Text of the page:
Who are you?
Michael Stumpf. I was born and grew up in Mannheim, Germany, which happens to be Swansea’s twin city. I currently work and live in Glasgow.
Hello, how are you?
In a good mood – busy making things work.
What do you do?
I make art. I still think it is one of the best ways to spend my time. Before becoming an artist I trained and worked as a stone mason and stone carver which still informs the work on many levels. I put a lot of emphasis on making my own work, not so much from a romantic point of view, but more from the point of wanting to understand and appropriate processes. I work in sculpture, print and film, and my work deals with imagination and attitude.
I am also part of an artists’ group called Poster Club.
What have you been doing recently?
Modelling coffeemakers, laminating boulders and mending jeans while listening to podcasts about moonlight towers and Neal Stephenson’s book ‘Snowcrash’.
I am also working on a new publication ‘This Song Belongs To Those Who Sing It’. Last year I worked on an exciting project in the Mackintosh Building at the Glasgow School of Art.
I was interested in the art school as an expanded field, and my exhibition moved between the Mackintosh Museum, and the balconies of the Mackintosh and Reid buildings. The publication will be a way of having that project live on in another form.
Poster Club are working on a show taking place in Shanghai later in the year.There’s a lot to do which is good since it is still mostly dark outside.
What are you doing for Art Across the City in Swansea?
I will be using the amphitheatre as a setting for a ‘congress of things’. ‘The Future Is A Process, Objects Converse On A Matter Of Mutual Concern’ will bring together a boulder wearing a pair of Welsh made jeans and tap shoes, a ceramic coffeemaker and a meteor-like object. The objects will temporarily occupy the stage and seating of the theatre. I think of it as a debate between them about the nature of their own ‘thing-ness.’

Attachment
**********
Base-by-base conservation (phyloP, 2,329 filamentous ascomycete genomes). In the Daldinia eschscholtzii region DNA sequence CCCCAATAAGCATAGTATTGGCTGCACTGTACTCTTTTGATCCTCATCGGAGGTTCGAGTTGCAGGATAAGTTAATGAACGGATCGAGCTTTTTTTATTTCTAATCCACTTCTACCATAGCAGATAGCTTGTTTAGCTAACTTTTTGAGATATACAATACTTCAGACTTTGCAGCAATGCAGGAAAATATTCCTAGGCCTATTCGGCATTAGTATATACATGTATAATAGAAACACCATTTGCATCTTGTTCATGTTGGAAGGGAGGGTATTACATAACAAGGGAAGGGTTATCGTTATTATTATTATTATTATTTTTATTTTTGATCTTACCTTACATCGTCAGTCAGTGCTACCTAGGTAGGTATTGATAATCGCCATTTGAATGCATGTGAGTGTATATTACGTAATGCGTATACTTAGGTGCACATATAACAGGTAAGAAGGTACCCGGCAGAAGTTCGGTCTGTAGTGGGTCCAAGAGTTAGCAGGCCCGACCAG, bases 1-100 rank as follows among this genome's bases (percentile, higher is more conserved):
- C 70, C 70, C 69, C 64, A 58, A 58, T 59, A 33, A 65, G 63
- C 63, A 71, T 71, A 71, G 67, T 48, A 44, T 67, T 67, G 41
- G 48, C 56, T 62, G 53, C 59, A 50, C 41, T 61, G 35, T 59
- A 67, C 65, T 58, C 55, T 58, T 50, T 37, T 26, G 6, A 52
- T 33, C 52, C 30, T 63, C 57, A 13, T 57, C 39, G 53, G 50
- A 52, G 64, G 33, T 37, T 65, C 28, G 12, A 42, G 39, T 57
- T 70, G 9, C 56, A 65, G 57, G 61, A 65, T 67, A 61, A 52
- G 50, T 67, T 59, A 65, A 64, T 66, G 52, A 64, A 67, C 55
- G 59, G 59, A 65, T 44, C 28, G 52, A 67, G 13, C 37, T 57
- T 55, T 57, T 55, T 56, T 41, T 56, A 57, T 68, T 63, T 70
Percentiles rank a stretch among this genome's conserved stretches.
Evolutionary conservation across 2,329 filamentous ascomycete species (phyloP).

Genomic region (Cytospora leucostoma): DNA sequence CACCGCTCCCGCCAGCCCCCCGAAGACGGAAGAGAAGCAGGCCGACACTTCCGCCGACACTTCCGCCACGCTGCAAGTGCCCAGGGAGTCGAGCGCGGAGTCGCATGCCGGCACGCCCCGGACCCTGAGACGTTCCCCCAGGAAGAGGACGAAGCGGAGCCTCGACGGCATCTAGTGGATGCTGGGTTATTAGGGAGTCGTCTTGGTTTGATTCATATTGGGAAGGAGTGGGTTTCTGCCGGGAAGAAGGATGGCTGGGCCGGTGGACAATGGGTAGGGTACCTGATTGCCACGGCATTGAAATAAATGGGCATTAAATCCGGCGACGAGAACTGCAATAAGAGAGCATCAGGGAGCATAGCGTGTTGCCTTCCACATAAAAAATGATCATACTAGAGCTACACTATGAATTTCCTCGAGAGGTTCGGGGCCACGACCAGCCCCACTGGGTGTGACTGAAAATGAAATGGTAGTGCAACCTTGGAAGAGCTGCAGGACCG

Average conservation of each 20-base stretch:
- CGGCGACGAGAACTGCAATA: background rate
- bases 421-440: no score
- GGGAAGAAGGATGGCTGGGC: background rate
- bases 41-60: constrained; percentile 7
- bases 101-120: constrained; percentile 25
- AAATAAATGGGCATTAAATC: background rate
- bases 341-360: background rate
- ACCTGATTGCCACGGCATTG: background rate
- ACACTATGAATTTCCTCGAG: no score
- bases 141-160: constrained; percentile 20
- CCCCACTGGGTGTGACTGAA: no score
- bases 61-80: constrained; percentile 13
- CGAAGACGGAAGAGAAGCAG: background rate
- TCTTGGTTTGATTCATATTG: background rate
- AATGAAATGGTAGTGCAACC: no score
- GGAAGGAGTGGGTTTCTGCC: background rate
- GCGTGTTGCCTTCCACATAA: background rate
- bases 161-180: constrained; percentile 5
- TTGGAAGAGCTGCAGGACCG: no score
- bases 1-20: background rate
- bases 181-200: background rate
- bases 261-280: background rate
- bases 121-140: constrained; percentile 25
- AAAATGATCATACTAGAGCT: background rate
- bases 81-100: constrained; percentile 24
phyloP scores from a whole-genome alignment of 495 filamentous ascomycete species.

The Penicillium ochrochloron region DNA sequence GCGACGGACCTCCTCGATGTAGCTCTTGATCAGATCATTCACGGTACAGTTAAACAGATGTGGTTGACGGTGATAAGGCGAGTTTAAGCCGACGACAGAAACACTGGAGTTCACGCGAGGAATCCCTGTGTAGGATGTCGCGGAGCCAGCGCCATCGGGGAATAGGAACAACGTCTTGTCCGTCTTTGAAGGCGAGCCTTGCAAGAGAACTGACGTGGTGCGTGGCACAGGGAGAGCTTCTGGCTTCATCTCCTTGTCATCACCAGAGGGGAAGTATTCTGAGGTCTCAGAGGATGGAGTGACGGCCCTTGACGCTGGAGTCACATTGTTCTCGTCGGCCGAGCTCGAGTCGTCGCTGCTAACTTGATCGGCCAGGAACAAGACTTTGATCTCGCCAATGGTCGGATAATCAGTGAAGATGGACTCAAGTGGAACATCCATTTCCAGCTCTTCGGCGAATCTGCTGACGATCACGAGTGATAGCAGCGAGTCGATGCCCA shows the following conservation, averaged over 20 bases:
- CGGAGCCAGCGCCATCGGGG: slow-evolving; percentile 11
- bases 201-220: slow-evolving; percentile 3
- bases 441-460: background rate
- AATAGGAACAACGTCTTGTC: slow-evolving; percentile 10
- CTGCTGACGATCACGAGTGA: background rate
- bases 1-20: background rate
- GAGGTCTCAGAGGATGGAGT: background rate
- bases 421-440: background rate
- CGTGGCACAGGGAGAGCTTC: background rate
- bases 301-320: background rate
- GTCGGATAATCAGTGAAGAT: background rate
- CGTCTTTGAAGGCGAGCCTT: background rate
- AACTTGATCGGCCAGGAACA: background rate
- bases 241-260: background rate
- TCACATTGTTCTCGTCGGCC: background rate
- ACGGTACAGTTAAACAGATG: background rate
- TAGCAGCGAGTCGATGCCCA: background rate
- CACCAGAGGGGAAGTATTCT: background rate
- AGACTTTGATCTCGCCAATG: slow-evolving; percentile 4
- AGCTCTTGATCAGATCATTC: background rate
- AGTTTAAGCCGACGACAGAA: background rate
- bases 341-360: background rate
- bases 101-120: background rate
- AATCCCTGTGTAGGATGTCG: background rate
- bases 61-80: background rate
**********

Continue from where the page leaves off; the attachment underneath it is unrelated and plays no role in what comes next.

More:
What are your ideas behind the work?
When the amphitheatre materialised as a place for the work it made me think about using the site for what it is, i.e. a place to congregate. I have been always curious about the ‘second’ life of objects and I think about what happens when I leave my studio or what is going on inside crates when works are stored. When I visited Swansea Museum in June of last year its fantastic eclectic collection struck a chord with me. It felt like a place that one of my favourite science fiction authors might describe to explain the development of future technologies. And from there the idea of disparate objects debating, started to take shape.
The amphitheatre will be occupied by three objects:‘PinkMoon‘, ‘Stovetop‘ and ‘One of Us‘. Pink Moon is part of a new series of sculptures contemplating ownership of the moon. ‘Stovetop‘, a large ceramic model of a coffee maker, pays tribute to one of the 20th century’s great innovations. And ‘One of Us‘ is part of an ongoing series of tap dancing objects – giving a nod to a great art form and a simple instrument with great impact.
What do you think the public will make of it?
I couldn’t possibly say. Hopefully they make it their own, be curious and enjoy themselves with it.